He’d seen this squirrel before. It had a nest up in that tree and whenever he’d left the sliding glass door to the back yard open and just had the screen door closed, it would come up to the door, look directly at him, and begin gnawing on the screen. No matter what he’d done or how loudly he’d yelled, this goddamn squirrel  would not stop. Not until he got up from the couch, walked all the way across the room and finally started to open the door. Then it would run away and run half way up the tree and just stare at him, taunting, waiting. One day it had actually tried to dart inside when he’d opened the screen door. He’d tried to kick it and had missed, but had scared it enough to do the trick. That had been the last straw though. He had vowed, one day that stupid fur ball was going down.

She was getting close and he was trying to say “No, babe. Don’t feed that little bastard…” when the squirrel darted down, grabbed the sandwich piece, and bit her finger.

“AHHH!” she screamed! That freaking squirrel bit me!!” She yelled, laughing and in pain. She couldn’t believe it. “He FREAKING bit me!”

He picked up a rock and threw it at the tree, but the squirrel was already up and gone to the trees in the neighbor’s yard.

“Well,” he looked at her with his sarcastic smirk, “you were the one who wanted to have a picnic…”

“Inside! On the living room rug!” She couldn’t stop laughing. “But this really hurts! I’m going to get rabies. And go crazy. And then people really won’t know how to handle you. ‘Oh no, there’s the dying cancer kid with the crazy rabies girlfriend. Look away! Look away!’  Is this what you want?”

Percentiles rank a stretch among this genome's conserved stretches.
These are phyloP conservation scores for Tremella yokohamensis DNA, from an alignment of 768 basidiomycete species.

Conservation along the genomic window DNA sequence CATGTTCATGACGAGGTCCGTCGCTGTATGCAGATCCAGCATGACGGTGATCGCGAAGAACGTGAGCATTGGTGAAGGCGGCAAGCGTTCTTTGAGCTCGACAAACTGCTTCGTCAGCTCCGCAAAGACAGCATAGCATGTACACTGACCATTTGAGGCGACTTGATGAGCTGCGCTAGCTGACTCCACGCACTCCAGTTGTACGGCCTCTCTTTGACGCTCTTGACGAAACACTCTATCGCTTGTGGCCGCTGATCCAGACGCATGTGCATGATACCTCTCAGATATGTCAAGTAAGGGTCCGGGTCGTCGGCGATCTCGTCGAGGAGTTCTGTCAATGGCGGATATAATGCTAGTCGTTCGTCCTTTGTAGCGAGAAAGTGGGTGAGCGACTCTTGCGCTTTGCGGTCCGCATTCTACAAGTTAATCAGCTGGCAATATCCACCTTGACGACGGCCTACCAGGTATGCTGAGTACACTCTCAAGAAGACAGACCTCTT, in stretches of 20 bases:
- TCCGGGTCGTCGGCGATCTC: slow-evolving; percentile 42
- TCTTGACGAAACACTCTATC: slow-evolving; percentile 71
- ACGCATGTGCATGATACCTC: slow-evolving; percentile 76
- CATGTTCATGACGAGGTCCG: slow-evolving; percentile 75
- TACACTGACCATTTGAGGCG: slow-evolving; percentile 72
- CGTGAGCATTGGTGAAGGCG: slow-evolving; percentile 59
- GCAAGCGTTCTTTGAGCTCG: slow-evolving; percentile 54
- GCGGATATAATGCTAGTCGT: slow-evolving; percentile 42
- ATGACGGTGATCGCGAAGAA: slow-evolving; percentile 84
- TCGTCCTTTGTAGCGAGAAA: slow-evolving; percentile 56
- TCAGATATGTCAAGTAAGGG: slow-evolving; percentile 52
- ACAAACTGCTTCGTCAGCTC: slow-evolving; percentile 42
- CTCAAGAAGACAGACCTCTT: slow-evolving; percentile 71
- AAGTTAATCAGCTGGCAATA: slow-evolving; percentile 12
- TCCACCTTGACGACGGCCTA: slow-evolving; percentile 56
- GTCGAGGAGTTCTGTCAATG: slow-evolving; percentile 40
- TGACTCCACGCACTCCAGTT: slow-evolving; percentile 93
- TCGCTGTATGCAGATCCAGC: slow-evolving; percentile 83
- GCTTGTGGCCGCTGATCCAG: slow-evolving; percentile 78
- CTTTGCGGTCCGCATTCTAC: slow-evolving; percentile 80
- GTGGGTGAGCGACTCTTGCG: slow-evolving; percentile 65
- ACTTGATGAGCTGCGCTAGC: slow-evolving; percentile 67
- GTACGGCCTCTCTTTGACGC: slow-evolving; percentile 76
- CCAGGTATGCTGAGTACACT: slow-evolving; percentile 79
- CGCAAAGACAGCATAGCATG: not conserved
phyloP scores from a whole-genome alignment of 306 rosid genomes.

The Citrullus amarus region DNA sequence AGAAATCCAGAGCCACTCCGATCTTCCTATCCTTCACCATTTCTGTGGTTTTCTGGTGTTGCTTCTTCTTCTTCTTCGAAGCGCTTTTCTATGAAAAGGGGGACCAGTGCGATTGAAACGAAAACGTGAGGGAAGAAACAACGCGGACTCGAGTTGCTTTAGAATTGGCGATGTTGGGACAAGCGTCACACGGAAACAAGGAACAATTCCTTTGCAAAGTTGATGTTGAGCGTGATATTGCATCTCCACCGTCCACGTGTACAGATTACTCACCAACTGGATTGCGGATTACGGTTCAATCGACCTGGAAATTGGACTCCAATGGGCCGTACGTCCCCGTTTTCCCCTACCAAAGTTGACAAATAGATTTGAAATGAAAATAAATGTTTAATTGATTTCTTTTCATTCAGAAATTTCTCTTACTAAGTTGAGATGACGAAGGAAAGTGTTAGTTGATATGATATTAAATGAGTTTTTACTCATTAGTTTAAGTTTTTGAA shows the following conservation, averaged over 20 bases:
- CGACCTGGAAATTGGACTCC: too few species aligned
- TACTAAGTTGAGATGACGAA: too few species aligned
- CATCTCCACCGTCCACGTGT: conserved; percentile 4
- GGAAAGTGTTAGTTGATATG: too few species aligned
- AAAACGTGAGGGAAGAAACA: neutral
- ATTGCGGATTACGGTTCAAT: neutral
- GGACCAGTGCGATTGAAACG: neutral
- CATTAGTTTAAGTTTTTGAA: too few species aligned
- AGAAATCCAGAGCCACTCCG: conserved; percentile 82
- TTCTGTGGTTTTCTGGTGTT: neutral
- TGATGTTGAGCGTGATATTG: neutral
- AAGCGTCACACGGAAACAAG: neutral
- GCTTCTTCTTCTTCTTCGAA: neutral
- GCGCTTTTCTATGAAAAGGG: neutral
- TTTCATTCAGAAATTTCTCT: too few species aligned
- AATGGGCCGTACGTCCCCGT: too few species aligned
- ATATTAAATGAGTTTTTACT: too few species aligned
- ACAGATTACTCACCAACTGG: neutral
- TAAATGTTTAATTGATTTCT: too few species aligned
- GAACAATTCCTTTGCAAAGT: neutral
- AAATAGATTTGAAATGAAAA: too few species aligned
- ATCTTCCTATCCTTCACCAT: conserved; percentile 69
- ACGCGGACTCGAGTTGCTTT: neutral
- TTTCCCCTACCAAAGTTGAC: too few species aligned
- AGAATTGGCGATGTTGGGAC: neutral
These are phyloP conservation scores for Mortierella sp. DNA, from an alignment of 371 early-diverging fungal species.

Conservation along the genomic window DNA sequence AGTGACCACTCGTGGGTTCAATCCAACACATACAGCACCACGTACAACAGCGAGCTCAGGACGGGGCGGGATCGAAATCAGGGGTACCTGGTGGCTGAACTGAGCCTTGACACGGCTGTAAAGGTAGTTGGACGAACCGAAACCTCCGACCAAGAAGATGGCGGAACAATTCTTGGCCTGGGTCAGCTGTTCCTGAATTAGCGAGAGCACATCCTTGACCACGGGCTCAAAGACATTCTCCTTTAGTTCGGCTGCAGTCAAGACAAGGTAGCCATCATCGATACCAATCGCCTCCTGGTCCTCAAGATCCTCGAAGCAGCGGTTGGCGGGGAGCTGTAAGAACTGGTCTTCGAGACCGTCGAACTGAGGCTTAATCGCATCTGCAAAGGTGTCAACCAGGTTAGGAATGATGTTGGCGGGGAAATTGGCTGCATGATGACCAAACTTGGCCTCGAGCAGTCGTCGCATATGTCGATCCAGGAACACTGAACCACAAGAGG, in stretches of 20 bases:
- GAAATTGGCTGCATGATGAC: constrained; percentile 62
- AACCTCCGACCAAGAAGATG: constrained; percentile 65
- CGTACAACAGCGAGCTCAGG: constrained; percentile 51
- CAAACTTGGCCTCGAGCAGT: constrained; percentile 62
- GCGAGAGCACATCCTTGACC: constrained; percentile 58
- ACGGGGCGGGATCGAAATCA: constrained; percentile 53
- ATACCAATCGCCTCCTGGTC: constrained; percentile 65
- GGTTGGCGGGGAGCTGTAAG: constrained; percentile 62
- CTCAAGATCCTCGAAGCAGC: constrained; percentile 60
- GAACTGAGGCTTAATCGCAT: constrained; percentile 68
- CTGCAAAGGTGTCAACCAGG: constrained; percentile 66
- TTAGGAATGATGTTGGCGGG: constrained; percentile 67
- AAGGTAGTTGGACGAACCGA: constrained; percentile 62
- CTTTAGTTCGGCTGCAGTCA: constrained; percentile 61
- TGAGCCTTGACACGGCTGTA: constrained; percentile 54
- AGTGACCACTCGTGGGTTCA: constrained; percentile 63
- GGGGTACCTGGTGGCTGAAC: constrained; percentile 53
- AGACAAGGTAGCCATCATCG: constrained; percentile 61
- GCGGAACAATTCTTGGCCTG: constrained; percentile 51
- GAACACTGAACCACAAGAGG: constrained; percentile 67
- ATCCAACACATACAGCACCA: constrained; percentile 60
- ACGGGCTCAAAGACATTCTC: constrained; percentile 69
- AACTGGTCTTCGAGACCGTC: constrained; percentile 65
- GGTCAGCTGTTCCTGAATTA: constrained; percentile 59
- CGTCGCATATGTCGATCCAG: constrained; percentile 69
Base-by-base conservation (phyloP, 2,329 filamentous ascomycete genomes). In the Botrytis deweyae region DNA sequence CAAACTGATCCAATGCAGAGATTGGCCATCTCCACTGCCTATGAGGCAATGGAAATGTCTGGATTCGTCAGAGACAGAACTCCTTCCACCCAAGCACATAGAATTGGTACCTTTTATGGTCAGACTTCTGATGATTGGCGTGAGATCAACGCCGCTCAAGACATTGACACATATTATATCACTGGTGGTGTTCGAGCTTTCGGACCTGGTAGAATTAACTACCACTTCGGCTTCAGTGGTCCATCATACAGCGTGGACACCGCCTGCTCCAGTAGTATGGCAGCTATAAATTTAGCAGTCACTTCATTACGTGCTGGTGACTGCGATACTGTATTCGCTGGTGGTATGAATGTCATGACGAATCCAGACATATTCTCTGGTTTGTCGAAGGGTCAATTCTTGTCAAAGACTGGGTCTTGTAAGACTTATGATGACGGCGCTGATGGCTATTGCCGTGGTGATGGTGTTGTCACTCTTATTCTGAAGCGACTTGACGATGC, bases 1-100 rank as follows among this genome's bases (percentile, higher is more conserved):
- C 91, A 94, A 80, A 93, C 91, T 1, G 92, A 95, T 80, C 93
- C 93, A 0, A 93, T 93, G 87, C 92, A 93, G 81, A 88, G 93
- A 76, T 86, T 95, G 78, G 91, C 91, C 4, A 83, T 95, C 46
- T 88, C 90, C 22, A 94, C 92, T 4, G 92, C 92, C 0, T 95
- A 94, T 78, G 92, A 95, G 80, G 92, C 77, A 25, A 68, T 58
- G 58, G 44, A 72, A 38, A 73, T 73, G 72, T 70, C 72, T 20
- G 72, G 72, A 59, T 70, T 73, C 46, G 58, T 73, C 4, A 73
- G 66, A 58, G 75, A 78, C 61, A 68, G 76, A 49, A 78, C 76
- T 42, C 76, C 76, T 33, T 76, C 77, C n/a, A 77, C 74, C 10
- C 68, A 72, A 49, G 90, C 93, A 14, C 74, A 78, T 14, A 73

Her ability to make everything about her always made him laugh. He had cancer. And she was looking for sympathy for pretend rabies. From a pretend picnic.

“Let me see this rabies bite,” he said after he’d stopped laughing at her.

“THERE!” she said like a toddler, shoving her finger in his face.

“Here I’ll kiss it and make it better,” he said playfully,

“No!” She pulled her hand away. “Then you’ll get rabies too. Stop trying to steal my thunder, ya jerk.” She stuck her nose up in the air as she marched back to her side of the blanket and took her seat again.

They ate the sandwiches, and drank champagne out of those plastic wedding champagne flutes that you have to pop together, and he entertained her fancy notions of “It will be fun! Feed me these grapes like I’m a Roman royal!” And she’d made a cake – his favorite, not hers — German Chocolate.

He couldn’t believe she remembered. He told her this was his favorite when they first, first met. Before they were friends, or “talking”, or dating or anything. You know, when you play those get to know each other games and you text back and forth random questions about each other. She’d asked what his favorite dessert was. That was one of her very first questions. And then they’d never talked about it again.

He hadn’t had it in years. Not because he couldn’t, just because he was too lazy to buy a box mix and make it, and most people in his life liked other things better. He wasn’t really a sweets guy, anyway. So his splurges had always been for chips and crap like that.

The last time he’d had German chocolate cake was on his 9th birthday. His brother was still at home, his parents still seemed happy, his grandparents were even there visiting. It had been his best birthday.

“What’s this for?” he asked, memories flooding him. Maybe she forgot and it was just coincidence.

“Well obviously we needed dessert,” she said as if this were the same as “obviously we’ll be breathing air today.”